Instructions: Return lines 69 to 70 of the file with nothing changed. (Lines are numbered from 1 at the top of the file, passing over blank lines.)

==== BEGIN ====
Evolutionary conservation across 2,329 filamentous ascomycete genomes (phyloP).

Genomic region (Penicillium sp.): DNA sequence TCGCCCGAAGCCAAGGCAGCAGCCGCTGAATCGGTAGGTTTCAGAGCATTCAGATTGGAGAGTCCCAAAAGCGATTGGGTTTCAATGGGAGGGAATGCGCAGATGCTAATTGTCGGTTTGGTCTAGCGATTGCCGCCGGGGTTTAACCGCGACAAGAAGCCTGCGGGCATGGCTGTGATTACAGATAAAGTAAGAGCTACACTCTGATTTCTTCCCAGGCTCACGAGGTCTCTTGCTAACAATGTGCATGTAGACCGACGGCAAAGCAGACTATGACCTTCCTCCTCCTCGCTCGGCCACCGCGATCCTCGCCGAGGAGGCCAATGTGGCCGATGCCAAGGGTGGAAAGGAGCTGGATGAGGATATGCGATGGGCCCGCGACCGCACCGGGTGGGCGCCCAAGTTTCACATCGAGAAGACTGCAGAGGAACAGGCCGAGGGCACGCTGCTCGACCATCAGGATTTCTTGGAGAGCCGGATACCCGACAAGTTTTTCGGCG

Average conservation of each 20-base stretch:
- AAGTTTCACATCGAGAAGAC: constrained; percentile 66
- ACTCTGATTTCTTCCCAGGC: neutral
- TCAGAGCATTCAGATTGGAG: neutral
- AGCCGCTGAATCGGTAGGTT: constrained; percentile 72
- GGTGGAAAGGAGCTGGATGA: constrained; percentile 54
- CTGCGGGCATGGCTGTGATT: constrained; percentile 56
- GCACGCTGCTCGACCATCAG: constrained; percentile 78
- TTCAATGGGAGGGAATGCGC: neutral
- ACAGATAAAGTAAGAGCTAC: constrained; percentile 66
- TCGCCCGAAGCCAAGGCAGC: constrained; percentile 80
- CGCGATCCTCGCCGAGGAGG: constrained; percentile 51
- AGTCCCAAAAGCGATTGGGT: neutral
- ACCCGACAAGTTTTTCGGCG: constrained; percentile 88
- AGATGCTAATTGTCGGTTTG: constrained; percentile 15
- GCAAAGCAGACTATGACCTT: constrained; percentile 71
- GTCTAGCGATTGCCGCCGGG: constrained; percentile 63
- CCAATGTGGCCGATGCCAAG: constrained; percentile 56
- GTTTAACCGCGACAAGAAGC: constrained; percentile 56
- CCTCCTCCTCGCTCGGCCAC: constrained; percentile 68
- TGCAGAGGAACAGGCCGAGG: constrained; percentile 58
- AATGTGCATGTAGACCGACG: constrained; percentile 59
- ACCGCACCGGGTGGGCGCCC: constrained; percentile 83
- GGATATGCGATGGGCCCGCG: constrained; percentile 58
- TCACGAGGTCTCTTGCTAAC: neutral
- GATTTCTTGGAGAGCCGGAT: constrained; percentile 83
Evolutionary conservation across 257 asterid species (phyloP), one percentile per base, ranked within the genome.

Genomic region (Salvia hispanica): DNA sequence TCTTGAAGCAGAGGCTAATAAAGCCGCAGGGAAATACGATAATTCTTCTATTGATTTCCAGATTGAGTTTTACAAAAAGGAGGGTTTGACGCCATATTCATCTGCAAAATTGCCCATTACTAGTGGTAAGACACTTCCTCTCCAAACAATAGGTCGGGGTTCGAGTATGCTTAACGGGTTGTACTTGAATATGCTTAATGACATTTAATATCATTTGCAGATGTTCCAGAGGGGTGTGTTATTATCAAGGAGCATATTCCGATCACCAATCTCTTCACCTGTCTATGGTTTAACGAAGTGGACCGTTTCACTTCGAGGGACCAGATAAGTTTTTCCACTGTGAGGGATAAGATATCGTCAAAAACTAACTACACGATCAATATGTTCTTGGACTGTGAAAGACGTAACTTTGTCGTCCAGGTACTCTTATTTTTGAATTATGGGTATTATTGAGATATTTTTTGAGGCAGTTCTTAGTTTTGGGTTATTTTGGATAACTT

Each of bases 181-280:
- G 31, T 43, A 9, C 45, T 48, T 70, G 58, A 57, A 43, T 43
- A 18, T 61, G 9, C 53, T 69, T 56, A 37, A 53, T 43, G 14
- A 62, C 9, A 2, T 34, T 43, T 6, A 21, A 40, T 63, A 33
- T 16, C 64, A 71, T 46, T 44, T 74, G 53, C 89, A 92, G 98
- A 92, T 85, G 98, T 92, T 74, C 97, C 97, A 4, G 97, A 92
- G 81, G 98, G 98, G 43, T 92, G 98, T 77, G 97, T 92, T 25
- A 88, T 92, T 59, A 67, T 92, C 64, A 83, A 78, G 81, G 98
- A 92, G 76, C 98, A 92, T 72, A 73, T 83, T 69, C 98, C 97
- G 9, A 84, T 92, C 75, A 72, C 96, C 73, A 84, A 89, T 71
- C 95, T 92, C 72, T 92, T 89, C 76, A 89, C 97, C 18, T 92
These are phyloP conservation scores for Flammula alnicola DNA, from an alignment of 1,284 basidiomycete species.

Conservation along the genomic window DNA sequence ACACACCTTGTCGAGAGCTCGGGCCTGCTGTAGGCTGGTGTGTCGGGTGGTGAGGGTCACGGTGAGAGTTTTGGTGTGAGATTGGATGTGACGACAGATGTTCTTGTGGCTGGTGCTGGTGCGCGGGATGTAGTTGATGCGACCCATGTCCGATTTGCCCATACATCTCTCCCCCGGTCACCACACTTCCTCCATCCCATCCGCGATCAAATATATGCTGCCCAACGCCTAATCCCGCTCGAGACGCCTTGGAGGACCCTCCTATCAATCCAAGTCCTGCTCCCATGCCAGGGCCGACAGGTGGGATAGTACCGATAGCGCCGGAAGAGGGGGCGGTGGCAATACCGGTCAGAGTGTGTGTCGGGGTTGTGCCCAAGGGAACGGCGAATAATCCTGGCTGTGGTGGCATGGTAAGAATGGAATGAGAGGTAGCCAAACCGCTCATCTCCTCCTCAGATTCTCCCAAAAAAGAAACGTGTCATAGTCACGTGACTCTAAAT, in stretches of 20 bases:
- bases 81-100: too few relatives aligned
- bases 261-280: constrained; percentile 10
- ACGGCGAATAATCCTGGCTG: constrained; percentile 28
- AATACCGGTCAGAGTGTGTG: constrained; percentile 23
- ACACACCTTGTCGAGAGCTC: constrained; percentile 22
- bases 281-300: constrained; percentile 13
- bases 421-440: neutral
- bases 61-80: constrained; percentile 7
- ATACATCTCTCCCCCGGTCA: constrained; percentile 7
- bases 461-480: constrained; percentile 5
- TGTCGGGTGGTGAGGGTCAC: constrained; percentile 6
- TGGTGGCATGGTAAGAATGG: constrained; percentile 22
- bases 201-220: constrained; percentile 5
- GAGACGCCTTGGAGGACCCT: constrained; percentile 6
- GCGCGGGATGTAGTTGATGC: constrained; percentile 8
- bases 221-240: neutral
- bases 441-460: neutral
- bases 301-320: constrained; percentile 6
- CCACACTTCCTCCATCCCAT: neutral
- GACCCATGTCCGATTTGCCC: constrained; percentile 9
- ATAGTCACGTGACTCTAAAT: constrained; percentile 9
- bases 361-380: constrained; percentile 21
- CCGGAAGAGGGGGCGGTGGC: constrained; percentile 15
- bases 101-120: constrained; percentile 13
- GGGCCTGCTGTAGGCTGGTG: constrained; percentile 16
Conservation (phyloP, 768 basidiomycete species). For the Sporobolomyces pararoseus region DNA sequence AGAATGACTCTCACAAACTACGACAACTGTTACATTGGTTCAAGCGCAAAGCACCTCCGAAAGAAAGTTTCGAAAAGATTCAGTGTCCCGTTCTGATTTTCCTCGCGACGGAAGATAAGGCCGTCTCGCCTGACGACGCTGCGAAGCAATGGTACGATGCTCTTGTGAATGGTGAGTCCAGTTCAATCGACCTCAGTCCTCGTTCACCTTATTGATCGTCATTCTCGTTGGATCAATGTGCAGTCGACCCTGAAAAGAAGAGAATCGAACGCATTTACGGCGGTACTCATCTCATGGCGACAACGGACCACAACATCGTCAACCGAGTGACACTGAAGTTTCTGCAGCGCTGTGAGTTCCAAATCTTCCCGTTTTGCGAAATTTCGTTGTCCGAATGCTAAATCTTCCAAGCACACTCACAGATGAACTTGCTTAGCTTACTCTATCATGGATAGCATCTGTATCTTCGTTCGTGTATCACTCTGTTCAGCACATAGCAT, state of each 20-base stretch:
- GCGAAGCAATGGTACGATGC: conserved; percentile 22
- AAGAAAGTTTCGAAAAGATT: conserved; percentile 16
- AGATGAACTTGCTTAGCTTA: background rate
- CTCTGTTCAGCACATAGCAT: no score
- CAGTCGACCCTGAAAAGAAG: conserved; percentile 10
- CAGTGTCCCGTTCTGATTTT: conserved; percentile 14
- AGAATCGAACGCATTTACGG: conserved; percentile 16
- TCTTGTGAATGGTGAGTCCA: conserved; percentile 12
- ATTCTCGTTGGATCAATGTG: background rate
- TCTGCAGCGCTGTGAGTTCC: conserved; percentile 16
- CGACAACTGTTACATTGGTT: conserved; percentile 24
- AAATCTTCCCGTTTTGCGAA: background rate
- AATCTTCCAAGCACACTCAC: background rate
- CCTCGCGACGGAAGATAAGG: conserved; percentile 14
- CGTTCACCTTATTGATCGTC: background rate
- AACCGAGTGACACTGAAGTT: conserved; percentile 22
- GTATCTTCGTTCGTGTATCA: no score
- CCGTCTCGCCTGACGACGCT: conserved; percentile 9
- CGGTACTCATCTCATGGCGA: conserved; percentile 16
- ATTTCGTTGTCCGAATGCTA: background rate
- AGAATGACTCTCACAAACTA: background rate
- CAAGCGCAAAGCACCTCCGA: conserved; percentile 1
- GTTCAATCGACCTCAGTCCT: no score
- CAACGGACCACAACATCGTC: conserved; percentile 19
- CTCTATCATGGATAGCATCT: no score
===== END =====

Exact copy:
Conservation (phyloP, 768 basidiomycete species). For the Sporobolomyces pararoseus region DNA sequence AGAATGACTCTCACAAACTACGACAACTGTTACATTGGTTCAAGCGCAAAGCACCTCCGAAAGAAAGTTTCGAAAAGATTCAGTGTCCCGTTCTGATTTTCCTCGCGACGGAAGATAAGGCCGTCTCGCCTGACGACGCTGCGAAGCAATGGTACGATGCTCTTGTGAATGGTGAGTCCAGTTCAATCGACCTCAGTCCTCGTTCACCTTATTGATCGTCATTCTCGTTGGATCAATGTGCAGTCGACCCTGAAAAGAAGAGAATCGAACGCATTTACGGCGGTACTCATCTCATGGCGACAACGGACCACAACATCGTCAACCGAGTGACACTGAAGTTTCTGCAGCGCTGTGAGTTCCAAATCTTCCCGTTTTGCGAAATTTCGTTGTCCGAATGCTAAATCTTCCAAGCACACTCACAGATGAACTTGCTTAGCTTACTCTATCATGGATAGCATCTGTATCTTCGTTCGTGTATCACTCTGTTCAGCACATAGCAT, state of each 20-base stretch:
- GCGAAGCAATGGTACGATGC: conserved; percentile 22